HEALTHY ROLE MOD­ELS

PAR­ENTS NEED TO SET AN EX­AM­PLE TO CHIL­DREN IN MAN­AG­ING OBE­SITY

Life & Style Weekend - - YOU - WORDS: HAMISH MCMICHAEL

I’ve of­ten over­heard, and of course par­tic­i­pated in con­ver­sa­tions about how kids to­day are dif­fer­ent. Well, of course they are! They’ve grown in up in a dif­fer­ent world than we grew up in. While some could ar­gue that we’ve gifted the new gen­er­a­tion ad­vance­ments in tech­nol­ogy, medicine and science, we have also left them some gifts that aren’t quite so help­ful. Our kids are get­ting fat­ter, and aren’t mov­ing enough. Their health is suf­fer­ing now, and will get worse as they age. We can point our fin­ger at the lack of phys­i­cal ed­u­ca­tion at school sys­tem, fast food mar­ket­ing aimed at kids, and so­cial me­dia ad­dic­tions. While these are cer­tainly fac­tors in this com­plex prob­lem, let’s re­mem­ber who are our chil­dren’s big­gest role mod­els – their par­ents. When we point one fin­ger, the other four point back at us. We can la­bel our kids as obese, but let’s take a look at their role mod­els. More than half of the adult pop­u­la­tion has a body weight that poses se­ri­ous health risks. More than 60 per cent of Aus­tralian adults are obese and al­most 10 per cent are se­verely obese. In fact, our chil­dren are do­ing bet­ter than their adult role mod­els. While the sta­tis­tics still aren’t flat­ter­ing, around 25 per cent of Aus­tralian chil­dren and ado­les­cents are obese or over­weight. Un­for­tu­nately, we’re one of the world lead­ers in obe­sity lev­els – we’re the fifth fat­test coun­try in the world trail­ing Amer­ica, Mex­ico, Hun­gary and New Zealand. Now don’t be fooled by the fluffy idea of “puppy fat” that mag­i­cally burns off to re­veal healthy glow­ing toned adults be­neath. Obe­sity in chil­dren and ado­les­cents is linked to an in­creased risk of long-term health prob­lems and may also di­min­ish the qual­ity of life in the short-term. Man­ag­ing obe­sity is cer­tainly com­plex. There are strong cul­tural and so­cial is­sues at play. Lack of play and move­ment is one of those is­sues. Around one quar­ter of chil­dren do not meet the rec­om­mended na­tional phys­i­cal ac­tiv­ity guide­lines. Among young adults, age 18 to 24, this prob­lem gets worse with 52 per cent of young adults not meet­ing the rec­om­mended phys­i­cal ac­tiv­ity guide­lines. Our di­ets aren’t help­ing the prob­lem ei­ther. A mea­gre 7 per cent of adults met the Aus­tralian Di­etary Guide­lines for the rec­om­mended serves of for serves of veg­eta­bles. That’s a whop­ping 93 per cent of Aussies who aren’t get­ting enough ve­g­ies ev­ery day. If the adults aren’t eat­ing them – I’d bet their kids aren’t ei­ther. Cheap, con­ve­nient, nu­tri­ent-de­void food has taken the cen­tre stage of many fam­ily din­ner ta­bles. Aussies make a stag­ger­ing 51.5 mil­lion vis­its to fast food out­lets ev­ery month. I would be sur­prised if there was this many an­nual vis­its to the Aus­tralian fruit and veg­etable shops. If we’re re­ally in­ter­ested in get­ting our kids healthy, this change must start from us as par­ents and role mod­els. Do what I say, not what I do doesn’t cut it – never has, never will. Do you want your chil­dren to grow up with your level of health? If you’re in­ter­ested in get­ting you and your fam­ily healthy please call Hamish at the Kaizen Cen­tre 07 5479 3411.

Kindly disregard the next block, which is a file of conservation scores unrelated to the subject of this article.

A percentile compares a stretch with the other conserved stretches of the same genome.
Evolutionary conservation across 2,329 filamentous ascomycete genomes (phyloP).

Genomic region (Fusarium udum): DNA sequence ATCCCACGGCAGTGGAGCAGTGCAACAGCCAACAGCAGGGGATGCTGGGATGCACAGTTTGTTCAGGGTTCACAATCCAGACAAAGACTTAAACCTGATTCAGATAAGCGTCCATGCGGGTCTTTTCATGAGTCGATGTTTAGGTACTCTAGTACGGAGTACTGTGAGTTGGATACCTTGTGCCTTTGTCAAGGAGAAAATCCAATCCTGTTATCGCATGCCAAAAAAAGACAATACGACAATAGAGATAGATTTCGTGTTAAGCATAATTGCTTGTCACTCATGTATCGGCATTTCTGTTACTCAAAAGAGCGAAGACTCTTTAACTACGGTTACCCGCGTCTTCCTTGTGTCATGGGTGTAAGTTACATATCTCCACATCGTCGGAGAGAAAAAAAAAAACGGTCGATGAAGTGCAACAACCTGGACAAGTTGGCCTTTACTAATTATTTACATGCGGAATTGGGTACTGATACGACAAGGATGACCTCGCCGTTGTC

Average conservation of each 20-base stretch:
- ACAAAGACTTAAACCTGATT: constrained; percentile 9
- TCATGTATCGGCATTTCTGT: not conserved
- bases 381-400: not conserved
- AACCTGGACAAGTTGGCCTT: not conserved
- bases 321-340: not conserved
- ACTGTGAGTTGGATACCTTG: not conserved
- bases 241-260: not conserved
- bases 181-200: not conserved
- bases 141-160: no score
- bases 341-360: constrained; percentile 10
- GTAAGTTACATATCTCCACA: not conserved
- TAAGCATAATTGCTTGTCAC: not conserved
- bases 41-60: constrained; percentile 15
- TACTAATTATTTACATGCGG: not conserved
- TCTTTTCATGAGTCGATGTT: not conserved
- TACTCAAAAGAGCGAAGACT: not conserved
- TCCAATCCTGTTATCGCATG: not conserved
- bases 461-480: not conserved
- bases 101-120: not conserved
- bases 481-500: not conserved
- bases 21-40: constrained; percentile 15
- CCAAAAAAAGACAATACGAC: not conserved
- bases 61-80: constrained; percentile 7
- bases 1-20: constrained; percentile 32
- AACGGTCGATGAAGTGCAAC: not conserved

Visit Hamish at Kaizen Ex­er­cise Phys­i­ol­o­gists 2/47 Sixth Ave, Ma­roochy­dore, and get your well­ness on track. www.kaizenep.com.au

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